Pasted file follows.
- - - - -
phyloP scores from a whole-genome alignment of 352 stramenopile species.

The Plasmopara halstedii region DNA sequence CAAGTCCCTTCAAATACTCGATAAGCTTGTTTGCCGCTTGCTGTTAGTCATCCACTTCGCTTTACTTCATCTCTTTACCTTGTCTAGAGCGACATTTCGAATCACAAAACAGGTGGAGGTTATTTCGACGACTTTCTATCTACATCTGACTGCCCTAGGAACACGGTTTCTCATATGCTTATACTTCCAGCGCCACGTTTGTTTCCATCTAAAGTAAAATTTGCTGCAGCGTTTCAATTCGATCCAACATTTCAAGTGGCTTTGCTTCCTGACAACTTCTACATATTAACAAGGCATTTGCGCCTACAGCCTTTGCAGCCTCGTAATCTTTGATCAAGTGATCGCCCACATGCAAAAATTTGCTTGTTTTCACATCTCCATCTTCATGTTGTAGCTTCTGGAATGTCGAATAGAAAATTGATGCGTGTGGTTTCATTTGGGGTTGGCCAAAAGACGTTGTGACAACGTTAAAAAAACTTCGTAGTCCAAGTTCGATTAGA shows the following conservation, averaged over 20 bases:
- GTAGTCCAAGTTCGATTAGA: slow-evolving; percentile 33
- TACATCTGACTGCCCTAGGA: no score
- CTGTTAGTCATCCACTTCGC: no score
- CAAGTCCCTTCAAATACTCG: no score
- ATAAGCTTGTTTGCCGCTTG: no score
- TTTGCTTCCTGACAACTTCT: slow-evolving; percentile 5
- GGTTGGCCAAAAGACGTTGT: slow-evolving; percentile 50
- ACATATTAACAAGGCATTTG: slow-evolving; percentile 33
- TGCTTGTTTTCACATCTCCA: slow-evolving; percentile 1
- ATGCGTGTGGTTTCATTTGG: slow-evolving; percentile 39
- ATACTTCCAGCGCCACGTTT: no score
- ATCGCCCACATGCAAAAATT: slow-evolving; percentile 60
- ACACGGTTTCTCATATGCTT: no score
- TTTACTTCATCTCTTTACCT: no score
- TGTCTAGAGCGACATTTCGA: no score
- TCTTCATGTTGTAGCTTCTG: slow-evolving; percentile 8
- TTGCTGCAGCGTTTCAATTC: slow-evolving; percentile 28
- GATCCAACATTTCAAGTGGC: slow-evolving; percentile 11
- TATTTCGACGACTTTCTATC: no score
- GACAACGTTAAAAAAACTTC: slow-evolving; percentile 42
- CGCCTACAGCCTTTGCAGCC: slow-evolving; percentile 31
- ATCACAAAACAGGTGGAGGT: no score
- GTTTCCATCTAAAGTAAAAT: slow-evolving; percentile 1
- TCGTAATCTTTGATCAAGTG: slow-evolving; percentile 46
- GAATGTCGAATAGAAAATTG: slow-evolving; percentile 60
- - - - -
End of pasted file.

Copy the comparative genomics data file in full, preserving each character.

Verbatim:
phyloP scores from a whole-genome alignment of 352 stramenopile species.

The Plasmopara halstedii region DNA sequence CAAGTCCCTTCAAATACTCGATAAGCTTGTTTGCCGCTTGCTGTTAGTCATCCACTTCGCTTTACTTCATCTCTTTACCTTGTCTAGAGCGACATTTCGAATCACAAAACAGGTGGAGGTTATTTCGACGACTTTCTATCTACATCTGACTGCCCTAGGAACACGGTTTCTCATATGCTTATACTTCCAGCGCCACGTTTGTTTCCATCTAAAGTAAAATTTGCTGCAGCGTTTCAATTCGATCCAACATTTCAAGTGGCTTTGCTTCCTGACAACTTCTACATATTAACAAGGCATTTGCGCCTACAGCCTTTGCAGCCTCGTAATCTTTGATCAAGTGATCGCCCACATGCAAAAATTTGCTTGTTTTCACATCTCCATCTTCATGTTGTAGCTTCTGGAATGTCGAATAGAAAATTGATGCGTGTGGTTTCATTTGGGGTTGGCCAAAAGACGTTGTGACAACGTTAAAAAAACTTCGTAGTCCAAGTTCGATTAGA shows the following conservation, averaged over 20 bases:
- GTAGTCCAAGTTCGATTAGA: slow-evolving; percentile 33
- TACATCTGACTGCCCTAGGA: no score
- CTGTTAGTCATCCACTTCGC: no score
- CAAGTCCCTTCAAATACTCG: no score
- ATAAGCTTGTTTGCCGCTTG: no score
- TTTGCTTCCTGACAACTTCT: slow-evolving; percentile 5
- GGTTGGCCAAAAGACGTTGT: slow-evolving; percentile 50
- ACATATTAACAAGGCATTTG: slow-evolving; percentile 33
- TGCTTGTTTTCACATCTCCA: slow-evolving; percentile 1
- ATGCGTGTGGTTTCATTTGG: slow-evolving; percentile 39
- ATACTTCCAGCGCCACGTTT: no score
- ATCGCCCACATGCAAAAATT: slow-evolving; percentile 60
- ACACGGTTTCTCATATGCTT: no score
- TTTACTTCATCTCTTTACCT: no score
- TGTCTAGAGCGACATTTCGA: no score
- TCTTCATGTTGTAGCTTCTG: slow-evolving; percentile 8
- TTGCTGCAGCGTTTCAATTC: slow-evolving; percentile 28
- GATCCAACATTTCAAGTGGC: slow-evolving; percentile 11
- TATTTCGACGACTTTCTATC: no score
- GACAACGTTAAAAAAACTTC: slow-evolving; percentile 42
- CGCCTACAGCCTTTGCAGCC: slow-evolving; percentile 31
- ATCACAAAACAGGTGGAGGT: no score
- GTTTCCATCTAAAGTAAAAT: slow-evolving; percentile 1
- TCGTAATCTTTGATCAAGTG: slow-evolving; percentile 46
- GAATGTCGAATAGAAAATTG: slow-evolving; percentile 60